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Tracking COVID-19: NOLA Public Schools Report 81 New Cases, More Than 800 In Quarantine

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Aubri Juhasz
/
WWNO
A student arrives at McDonogh 42 on the first day of in-person classes, Sept. 17, 2020.

Nearly half of New Orleans’ public schools have reported at least one positive case of COVID-19 in the last two weeks, according to data released Thursday.

The district is currently tracking 82 active cases — 42 students and 40 staff members — across 40 schools. All but one of the cases have been reported in the last two weeks and 839 people are in quarantine due to possible exposure.

It’s the highest number of active cases reported by the district since schools reopened for in-person learning in late September. Until mid-November, the district reported fewer than 20 active cases each week. The week before Thanksgiving, active cases jumped to 54.

While this week’s data represents cases reported over a two week period, the number of active cases can be compared to past weekly measures since it refers to a snapshot in time and is not cumulative. The district did not report cases last week due to the Thanksgiving holiday.

Homer Plessy Community School at McDonogh 15 has the largest number of students and staff in quarantine, 192 people, followed by Langston Hughes Academy Charter School with 113 people.

Hynes Elementary Lakeview has the highest number of confirmed cases this week, with five students and one staff member testing positive for the virus. Fifty-two people are quarantining due to possible exposure.

The Louisiana Department of Health reported 110 cases of COVID-19 among students and staff in Orleans Parish during the week of Nov. 23 to Nov. 29. Their count includes public and private K-12 schools.

All New Orleans public schools remain open, according to district spokeswoman Taslin Alfonzo.

“Currently, no NOLA-PS school is operating fully under virtual learning due to their COVID-19 case counts,” Alfonzo said in an email.

Two weeks ago, ENCORE Academy reverted to online-only learning after the school was the site of a potential COVID-19 cluster. Students resumed in-person instruction on Dec. 2.

There have been no changes to district-wide operations in response to the latest surge of COVID-19 cases. Instead, it’s up to individual schools to respond to positive cases and change their operations as needed, officials said at a press conference last month.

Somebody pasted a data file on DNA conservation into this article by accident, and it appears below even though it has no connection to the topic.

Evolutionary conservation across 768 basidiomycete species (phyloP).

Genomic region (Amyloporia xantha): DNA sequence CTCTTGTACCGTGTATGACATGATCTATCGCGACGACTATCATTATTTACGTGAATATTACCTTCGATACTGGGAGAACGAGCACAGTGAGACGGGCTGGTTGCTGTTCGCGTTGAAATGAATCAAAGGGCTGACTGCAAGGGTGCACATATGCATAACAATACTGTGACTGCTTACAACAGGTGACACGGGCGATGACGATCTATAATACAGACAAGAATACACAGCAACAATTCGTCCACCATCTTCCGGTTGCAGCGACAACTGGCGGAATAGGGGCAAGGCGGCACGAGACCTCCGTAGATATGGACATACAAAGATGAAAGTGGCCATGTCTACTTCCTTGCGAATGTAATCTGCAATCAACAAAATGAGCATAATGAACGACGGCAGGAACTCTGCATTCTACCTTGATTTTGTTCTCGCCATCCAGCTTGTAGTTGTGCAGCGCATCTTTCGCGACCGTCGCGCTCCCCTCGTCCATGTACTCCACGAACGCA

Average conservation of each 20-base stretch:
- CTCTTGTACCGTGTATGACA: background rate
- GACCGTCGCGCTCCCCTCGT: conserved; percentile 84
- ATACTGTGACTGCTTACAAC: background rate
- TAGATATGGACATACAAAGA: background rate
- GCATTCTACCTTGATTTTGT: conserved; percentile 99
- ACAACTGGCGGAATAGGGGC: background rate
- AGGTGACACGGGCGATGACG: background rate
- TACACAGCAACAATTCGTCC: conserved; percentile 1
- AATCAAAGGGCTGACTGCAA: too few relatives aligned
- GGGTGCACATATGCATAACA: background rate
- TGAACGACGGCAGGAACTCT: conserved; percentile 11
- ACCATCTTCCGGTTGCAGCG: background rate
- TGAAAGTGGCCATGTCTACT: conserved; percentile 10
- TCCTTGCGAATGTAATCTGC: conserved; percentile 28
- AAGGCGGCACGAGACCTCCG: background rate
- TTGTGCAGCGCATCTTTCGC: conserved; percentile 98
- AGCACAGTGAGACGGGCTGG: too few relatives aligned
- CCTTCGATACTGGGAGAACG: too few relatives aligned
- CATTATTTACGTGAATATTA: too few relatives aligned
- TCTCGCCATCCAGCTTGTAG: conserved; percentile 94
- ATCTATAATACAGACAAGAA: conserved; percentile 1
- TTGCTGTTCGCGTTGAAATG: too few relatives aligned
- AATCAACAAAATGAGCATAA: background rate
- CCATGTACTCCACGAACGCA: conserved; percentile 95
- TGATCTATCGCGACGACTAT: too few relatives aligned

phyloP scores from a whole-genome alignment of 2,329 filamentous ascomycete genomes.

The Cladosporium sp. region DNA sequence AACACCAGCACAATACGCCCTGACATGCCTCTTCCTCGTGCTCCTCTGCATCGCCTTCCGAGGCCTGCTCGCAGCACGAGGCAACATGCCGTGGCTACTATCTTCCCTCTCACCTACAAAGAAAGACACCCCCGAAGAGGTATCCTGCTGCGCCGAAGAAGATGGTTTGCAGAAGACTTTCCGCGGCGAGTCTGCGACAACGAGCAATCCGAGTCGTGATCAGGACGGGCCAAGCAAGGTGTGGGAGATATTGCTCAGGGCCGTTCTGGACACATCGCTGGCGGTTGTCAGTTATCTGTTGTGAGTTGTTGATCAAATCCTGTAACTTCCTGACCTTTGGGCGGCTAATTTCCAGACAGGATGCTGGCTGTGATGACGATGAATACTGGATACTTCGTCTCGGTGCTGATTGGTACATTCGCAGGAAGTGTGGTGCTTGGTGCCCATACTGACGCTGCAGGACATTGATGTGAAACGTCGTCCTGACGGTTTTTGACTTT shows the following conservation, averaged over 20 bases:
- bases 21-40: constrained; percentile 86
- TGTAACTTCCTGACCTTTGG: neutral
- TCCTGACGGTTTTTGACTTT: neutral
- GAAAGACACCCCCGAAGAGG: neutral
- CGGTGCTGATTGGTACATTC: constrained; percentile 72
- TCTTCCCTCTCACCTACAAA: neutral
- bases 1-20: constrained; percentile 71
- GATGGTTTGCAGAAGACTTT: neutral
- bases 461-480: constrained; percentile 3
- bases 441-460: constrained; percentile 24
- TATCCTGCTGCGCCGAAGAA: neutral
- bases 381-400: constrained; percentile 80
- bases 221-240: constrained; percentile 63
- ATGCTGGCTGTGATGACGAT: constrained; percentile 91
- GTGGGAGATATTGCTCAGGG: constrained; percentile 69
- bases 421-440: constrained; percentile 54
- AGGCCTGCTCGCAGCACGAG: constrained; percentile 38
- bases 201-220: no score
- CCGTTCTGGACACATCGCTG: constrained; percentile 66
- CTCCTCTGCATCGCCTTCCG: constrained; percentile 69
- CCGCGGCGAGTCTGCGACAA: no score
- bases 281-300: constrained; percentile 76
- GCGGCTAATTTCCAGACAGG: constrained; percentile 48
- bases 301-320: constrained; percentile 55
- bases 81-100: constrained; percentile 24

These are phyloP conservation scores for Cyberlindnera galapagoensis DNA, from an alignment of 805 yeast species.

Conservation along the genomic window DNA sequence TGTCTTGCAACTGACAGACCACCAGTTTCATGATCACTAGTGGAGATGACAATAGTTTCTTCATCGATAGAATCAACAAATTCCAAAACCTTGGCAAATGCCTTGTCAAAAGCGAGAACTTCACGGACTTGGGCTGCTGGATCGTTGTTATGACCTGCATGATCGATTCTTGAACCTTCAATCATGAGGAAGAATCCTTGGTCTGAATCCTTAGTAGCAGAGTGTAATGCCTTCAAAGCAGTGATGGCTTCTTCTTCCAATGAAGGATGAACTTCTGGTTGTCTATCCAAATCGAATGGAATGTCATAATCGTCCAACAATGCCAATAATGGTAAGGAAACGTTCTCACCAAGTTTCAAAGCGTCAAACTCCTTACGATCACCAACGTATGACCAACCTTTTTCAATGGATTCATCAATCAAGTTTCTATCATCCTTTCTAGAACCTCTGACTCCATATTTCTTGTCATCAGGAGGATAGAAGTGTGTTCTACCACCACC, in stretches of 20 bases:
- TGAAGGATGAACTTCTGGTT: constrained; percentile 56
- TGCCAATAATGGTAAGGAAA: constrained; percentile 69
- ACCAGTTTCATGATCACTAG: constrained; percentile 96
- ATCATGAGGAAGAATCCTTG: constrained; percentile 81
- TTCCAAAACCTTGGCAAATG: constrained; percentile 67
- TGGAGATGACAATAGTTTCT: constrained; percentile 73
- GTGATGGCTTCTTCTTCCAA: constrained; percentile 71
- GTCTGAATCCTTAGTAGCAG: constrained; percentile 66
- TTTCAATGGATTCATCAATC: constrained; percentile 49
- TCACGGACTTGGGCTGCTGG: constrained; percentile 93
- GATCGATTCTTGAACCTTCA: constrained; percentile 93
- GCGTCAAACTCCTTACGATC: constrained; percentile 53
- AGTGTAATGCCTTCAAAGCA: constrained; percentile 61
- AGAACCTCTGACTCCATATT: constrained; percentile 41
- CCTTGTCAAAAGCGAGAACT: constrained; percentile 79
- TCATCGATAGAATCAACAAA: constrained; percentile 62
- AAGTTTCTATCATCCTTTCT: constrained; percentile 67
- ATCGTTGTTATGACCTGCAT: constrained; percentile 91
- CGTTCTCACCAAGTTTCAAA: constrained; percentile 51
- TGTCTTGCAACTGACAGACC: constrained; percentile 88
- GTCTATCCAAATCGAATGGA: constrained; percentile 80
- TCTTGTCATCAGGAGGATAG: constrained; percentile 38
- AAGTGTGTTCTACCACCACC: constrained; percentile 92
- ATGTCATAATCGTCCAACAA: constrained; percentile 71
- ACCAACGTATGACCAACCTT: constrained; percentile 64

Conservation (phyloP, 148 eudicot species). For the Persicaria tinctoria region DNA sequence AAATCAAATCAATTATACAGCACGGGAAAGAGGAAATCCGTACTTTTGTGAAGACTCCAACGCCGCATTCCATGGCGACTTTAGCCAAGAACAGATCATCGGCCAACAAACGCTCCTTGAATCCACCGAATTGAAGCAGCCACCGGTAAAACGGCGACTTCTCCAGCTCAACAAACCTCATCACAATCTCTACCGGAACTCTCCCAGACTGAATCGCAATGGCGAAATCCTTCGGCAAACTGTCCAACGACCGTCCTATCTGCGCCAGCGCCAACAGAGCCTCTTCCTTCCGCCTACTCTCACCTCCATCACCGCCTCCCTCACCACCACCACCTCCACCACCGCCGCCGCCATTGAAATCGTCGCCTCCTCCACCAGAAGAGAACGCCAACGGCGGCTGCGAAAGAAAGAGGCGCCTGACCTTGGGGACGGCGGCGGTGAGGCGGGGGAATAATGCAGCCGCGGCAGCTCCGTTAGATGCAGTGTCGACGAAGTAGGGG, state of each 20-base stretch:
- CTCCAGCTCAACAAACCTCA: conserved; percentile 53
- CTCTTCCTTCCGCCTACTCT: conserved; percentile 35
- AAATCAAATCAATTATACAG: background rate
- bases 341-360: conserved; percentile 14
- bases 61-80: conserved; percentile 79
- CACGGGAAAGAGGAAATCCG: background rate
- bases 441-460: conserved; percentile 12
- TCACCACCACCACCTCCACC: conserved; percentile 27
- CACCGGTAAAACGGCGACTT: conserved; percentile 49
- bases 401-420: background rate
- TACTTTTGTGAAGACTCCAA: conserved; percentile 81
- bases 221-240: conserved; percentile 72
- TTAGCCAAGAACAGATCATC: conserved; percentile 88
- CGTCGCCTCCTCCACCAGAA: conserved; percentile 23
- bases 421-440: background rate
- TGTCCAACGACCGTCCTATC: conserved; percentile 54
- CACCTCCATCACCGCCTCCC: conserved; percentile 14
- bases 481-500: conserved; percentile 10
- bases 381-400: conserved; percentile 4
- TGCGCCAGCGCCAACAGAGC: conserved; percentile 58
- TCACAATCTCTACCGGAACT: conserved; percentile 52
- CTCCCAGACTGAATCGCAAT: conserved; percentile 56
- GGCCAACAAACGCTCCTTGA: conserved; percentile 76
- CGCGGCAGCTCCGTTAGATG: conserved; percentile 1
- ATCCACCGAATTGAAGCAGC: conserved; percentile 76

This can include changing school procedures to address potential spread of the virus, or moving individual classrooms online due to quarantine requirements, staffing shortages or facility cleaning.

New Orleans Public Schools Chief Operations Officer Tiffany Delcour said last month that the district was not looking at school operations as “a binary” — either open or closed — but instead as a spectrum.

If health data continues to worsen, Delcour said the district could tighten restrictions in other ways, such as eliminating spectators at athletic events, reducing class sizes, restricting extracurriculars, reducing the number of children served in person, and quarantining individual classes, grades levels or campuses. A system-wide closure would only be used as a last resort.

Despite the uptick in cases, the district said Thursday that other COVID-19 health measures are holding steady. The district has stressed the data-driven nature of its decision making process and follows the same metrics as the city while also considering school specific information.

“While city data show a rise in the average daily new cases, other metrics are staying strong,” the district wrote Thursday. “As a city we are below the 5-percent positivity rate and our community has robust access to COVID-19 testing. These factors and information delivered from our schools show there isn’t a need for a system-wide closure at this time.”

Aubri Juhasz is the education reporter for New Orleans Public Radio. Before coming to New Orleans, she was a producer for National Public Radio’s All Things Considered. She helped lead the show's technology and book coverage and reported her own feature stories, including the surge in cycling deaths in New York City and the decision by some states to offer competitive video gaming to high school students as an extracurricular activity.

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